i think it depends on conditions. i had studded tires on my mtb and rode on the maybe twice but just like studs on a car they didnt help much in deep loose snow. the rope was a diy i had to do. here's the story: friday was expected snowstorm in the afternoon. fearing i wouldnt be able to get home from work in my mini cooper, i opted to ebike in. that way i could stay off the road and away from traffic. problem was ice! i had one 2.5" knobby tire and put it on the rear (mistake#1) and didnt let enough air out of the front (mistake #2), didnt watch for black ice (mistake #3), fell hard and broke my helmet and bruised some ribs. during the day at work i had to figure something out to get home. lookedat zip ties but they seemed too thin so i got the cord at rite aid at lunch and let a lot more air out of the front ~20 psi. those two fixes plus new snow on top of the ice made for a very nice ride after that! i also got more dialed in how to ride in the snow, putting a foot down near the ground when the bike gets squirrely saved me a few times too. i'd say with the conditions we have now ie. deep snow, the rope is a far better option and it only cost $5. live and learn!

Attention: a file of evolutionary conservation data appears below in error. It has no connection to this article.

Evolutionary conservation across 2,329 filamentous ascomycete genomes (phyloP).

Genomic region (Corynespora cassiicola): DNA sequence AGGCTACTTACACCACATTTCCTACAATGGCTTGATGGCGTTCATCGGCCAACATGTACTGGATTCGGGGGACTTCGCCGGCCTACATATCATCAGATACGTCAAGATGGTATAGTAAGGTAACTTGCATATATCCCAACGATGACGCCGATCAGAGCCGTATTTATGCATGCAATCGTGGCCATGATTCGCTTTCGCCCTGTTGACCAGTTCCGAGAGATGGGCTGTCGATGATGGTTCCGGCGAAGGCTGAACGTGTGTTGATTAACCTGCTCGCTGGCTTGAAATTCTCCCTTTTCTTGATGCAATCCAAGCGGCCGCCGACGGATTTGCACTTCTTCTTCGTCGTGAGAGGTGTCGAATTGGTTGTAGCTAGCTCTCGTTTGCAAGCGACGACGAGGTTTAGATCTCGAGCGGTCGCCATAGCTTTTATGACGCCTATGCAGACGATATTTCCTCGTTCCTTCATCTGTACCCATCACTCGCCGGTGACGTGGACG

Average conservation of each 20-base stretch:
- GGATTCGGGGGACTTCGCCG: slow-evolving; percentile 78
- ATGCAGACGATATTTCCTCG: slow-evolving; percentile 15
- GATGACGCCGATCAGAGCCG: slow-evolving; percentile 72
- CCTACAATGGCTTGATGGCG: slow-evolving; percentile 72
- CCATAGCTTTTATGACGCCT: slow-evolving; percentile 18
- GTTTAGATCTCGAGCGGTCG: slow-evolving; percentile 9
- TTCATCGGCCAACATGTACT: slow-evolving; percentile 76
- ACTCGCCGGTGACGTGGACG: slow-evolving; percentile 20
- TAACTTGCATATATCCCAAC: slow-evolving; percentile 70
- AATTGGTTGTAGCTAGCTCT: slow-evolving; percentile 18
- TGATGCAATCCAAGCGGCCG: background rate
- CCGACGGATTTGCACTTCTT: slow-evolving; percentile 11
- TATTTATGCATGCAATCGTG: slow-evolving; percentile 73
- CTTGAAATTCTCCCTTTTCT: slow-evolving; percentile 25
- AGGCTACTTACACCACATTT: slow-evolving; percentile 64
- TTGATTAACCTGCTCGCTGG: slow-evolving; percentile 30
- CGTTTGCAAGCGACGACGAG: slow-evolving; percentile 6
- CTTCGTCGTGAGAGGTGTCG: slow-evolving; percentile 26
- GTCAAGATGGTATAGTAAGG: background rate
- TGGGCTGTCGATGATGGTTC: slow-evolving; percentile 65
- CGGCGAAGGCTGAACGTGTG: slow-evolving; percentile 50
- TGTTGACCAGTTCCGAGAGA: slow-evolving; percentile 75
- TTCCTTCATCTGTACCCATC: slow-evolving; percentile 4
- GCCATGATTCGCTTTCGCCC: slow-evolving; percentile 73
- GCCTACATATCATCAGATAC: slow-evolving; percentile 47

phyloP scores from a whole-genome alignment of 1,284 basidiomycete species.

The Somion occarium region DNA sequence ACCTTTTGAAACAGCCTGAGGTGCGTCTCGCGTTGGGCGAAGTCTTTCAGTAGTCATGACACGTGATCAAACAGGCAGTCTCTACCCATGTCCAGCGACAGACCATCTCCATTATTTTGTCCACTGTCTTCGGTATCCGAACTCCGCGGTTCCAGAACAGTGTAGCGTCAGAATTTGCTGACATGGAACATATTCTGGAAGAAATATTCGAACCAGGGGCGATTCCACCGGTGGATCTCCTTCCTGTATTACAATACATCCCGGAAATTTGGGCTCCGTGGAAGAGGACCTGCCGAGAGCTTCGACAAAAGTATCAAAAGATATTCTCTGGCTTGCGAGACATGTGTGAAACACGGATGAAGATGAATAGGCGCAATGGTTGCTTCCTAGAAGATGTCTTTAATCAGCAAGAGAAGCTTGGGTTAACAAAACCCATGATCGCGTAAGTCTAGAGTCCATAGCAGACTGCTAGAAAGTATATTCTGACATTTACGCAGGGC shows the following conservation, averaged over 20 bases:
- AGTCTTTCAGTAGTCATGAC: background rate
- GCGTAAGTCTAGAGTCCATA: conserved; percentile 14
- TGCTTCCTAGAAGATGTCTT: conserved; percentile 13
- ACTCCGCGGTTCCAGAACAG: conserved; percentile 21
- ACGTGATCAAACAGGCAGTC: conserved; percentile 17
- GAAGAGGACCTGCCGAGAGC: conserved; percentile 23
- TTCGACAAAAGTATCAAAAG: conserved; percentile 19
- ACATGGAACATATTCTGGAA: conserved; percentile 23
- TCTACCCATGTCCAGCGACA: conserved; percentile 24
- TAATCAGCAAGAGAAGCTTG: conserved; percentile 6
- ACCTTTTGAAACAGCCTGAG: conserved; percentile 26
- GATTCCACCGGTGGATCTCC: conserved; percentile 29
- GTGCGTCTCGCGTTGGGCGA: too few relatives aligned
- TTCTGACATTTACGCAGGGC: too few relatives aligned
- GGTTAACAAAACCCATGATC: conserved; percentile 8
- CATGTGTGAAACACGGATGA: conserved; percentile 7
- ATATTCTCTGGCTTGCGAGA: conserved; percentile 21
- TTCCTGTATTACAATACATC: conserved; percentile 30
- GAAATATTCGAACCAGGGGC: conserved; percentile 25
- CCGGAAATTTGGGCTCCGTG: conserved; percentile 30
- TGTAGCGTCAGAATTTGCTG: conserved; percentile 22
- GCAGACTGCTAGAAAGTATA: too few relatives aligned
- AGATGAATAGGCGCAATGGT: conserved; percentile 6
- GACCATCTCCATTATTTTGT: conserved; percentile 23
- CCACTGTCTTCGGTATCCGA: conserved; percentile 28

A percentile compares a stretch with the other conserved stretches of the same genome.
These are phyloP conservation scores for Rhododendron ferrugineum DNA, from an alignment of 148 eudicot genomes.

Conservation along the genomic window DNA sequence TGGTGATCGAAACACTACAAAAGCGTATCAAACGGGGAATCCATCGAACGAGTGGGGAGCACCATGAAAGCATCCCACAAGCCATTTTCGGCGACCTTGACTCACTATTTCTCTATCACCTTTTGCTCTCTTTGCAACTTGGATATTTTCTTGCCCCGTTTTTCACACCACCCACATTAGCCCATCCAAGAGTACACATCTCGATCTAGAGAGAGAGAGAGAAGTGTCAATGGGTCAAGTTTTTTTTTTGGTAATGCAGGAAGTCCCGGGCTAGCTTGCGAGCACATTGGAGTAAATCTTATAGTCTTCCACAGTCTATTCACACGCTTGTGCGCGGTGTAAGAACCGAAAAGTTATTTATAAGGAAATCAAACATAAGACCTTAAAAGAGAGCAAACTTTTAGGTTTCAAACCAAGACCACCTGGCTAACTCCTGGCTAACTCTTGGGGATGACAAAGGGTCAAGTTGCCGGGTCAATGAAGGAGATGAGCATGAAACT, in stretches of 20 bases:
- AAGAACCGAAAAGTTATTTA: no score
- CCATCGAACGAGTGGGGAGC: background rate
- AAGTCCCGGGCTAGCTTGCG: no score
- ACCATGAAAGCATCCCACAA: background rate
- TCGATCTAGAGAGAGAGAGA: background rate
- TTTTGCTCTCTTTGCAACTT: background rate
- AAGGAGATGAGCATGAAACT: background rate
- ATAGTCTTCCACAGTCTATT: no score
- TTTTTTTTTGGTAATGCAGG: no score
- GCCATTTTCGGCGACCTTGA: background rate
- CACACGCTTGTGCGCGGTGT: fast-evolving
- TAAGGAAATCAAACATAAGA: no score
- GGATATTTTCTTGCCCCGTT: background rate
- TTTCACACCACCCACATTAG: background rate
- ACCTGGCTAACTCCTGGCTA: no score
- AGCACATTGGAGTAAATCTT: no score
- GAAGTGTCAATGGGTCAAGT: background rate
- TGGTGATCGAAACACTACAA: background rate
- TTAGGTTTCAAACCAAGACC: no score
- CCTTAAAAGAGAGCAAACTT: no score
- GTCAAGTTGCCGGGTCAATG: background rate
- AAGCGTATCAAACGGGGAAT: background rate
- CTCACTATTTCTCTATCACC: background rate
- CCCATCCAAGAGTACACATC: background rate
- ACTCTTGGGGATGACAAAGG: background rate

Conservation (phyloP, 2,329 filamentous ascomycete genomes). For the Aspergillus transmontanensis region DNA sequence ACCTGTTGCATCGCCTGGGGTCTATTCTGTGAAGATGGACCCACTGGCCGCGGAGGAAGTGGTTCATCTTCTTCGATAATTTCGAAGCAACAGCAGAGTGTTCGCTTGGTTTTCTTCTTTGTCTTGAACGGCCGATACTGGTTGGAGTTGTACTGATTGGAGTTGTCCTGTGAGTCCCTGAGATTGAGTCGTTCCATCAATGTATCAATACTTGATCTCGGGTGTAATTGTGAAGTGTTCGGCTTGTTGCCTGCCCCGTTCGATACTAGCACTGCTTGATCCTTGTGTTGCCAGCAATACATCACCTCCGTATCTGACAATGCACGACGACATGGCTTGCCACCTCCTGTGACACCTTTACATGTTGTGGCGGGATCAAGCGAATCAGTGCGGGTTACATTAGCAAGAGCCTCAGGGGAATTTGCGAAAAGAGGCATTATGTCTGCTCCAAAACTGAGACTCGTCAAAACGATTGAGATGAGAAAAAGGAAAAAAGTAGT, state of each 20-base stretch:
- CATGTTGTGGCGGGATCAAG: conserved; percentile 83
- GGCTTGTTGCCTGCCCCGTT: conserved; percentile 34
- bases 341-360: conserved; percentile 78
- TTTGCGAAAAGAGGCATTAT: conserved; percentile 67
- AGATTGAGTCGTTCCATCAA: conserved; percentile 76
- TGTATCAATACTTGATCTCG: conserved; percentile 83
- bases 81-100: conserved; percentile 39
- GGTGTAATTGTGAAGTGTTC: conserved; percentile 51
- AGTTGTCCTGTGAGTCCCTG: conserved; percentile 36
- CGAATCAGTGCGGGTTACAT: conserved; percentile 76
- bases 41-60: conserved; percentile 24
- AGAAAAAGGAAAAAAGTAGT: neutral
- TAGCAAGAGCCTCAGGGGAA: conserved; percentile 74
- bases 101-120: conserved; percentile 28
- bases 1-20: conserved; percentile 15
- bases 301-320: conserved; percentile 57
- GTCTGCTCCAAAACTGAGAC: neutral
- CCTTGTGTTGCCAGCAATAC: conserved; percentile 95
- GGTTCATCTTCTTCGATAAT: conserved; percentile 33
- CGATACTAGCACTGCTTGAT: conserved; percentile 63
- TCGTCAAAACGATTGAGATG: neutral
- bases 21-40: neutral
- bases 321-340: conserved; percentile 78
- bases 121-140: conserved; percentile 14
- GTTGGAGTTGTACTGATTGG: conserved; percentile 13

Yeah, I've put about a hundred miles on my radcity this winter since putting on Schwalbe Winter Marathon Plus snow tires (210 studs each 26" tire) last month. It has/they have been pretty good for ice -- which we've had here on roads and paths pretty much constantly for a few weeks now in Wisconsin -- but I've found once you get more than a half inch of dense snow on top of the ice, the studs can't grab anymore, and things turn into quickly more "slalom" than biking (fresh/light snow is not so bad).
My conclusion? You can have a tire that works well in snow (knobby, deep treads) and one that grips relatively well on ice (studs), but you can't have one that does both, at least not well. And sometimes you have to do both, when there is snow on top of hard ice (it is frequently below 0 degrees Fahrenheit here -- when I headed out to work this morning it was -3 degree F)
One thing I will say though about the Radcity in winter that I learned a couple weeks ago, the throttle is a godsend when riding in about 6" of fresh, fairly wet snow!Q It would have been near impossible to resume moving after coming to a stop (which I was doing frequently due to traction issues)